After nearly a decade of wiring ourselves within an inch of our lives only to discover that technology and the Web may be re-shaping our brains, shrinking our attention spans and possibly even making us dumber, it was inevitable that one day we'd start to say "enough is enough." For some, that day may be here. Sure, everyone knows a few holdouts who never opted into the digital deluge to begin with, but the concept of unplugging is gaining traction among those who most definitely opted in. Unplugging can take many forms; it can be temporary or permanent, limited to specific technologies or all-encompassing. And the reasons for doing it are endless, from Big Brother-style fears to a growing awareness that our behavior is scarily similar to that of lab rats. We can envision a time when unplugging, in one form or another, could become as commonplace as plugging in is today.
Sometimes we need a little help to unplug, or so goes the logic of this computer application, which temporarily renders Web connections inoperative for up to eight hours. Indeed, anyone who has ever sat down at the computer to complete a task only to find themselves mindlessly browsing someone else's Facebook profile knows how easy it is to be sidelined by the Internet. Freedom eliminates that problem by allowing users to program the amount of time they wish to be "free" from digital distraction. (Those who absolutely need to log back in to check up on important matters
can disable the program by restarting.)
National Day of Unplugging:
We've written before about No Technostress Day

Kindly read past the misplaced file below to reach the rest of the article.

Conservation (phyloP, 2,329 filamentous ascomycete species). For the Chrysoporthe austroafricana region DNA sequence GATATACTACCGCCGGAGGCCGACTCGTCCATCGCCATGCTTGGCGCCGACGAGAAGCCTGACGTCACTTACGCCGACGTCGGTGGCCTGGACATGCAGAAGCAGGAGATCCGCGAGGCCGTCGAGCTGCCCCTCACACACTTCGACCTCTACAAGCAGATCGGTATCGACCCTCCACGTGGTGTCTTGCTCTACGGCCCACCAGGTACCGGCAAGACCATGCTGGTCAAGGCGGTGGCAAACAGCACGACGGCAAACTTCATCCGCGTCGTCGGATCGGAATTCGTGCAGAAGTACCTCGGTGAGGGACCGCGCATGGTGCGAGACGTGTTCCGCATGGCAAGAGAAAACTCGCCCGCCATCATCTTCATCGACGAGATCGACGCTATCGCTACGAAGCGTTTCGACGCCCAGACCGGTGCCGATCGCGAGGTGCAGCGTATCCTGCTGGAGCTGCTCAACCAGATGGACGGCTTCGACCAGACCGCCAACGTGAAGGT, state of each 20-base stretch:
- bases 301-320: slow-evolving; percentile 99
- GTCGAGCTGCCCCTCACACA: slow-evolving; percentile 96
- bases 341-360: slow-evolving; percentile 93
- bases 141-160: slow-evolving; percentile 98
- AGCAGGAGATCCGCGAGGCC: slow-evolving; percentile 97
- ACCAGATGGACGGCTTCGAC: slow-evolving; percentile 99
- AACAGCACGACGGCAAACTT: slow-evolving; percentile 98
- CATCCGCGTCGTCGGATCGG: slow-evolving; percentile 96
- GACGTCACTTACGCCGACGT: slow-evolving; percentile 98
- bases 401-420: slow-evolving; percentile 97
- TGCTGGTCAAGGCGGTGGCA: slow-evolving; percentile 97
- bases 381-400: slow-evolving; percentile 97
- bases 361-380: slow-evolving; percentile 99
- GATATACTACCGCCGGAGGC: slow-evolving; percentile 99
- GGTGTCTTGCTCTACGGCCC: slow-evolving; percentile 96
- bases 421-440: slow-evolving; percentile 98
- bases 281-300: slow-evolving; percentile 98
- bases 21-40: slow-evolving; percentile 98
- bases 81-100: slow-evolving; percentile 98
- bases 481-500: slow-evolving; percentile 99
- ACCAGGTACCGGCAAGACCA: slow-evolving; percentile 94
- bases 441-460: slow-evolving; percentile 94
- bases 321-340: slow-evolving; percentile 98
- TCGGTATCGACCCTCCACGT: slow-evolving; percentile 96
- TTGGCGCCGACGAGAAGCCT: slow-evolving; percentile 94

, an event organized by an Italian nonprofit to raise awareness about the dangers of technology. Recently, a Jewish organization called Reboot
staged its own version - essentially, an observance of the age-old ritual of Shabbat, only with a 21st century spin, and open to individuals of all denominations. On the National Day of Unplugging, which stretched from sundown March 19 to sundown March 20 and attracted a flurry
of media attention
, participants were asked to put technological devices to sleep (literally
) and reconnect to the real world (friends, family, community - and not of the Facebook variety).
Digital Vacations: Self-sanctioned "digital vacations" - individuals unplugging on their own, without the help of outside groups or other technology - are on the rise. More than a bit ironic, the most vocal unpluggers tend to document their experiences online. Ariel Meadow Stallings, for example, stayed away from technology for one night a week for a year and blogged about the experience in a project called 52 Nights Unplugged
. We're seeing the concept bubble up in the pop cultural zeitgeist, too. In Noah Baumbach's latest movie Greenberg, one character tells another, "I'm trying to quit email." Perhaps the surest sign that the trend is afoot: Julia Alison
, the queen of shameless online self-exposure, recently announced she'll be logging off for a while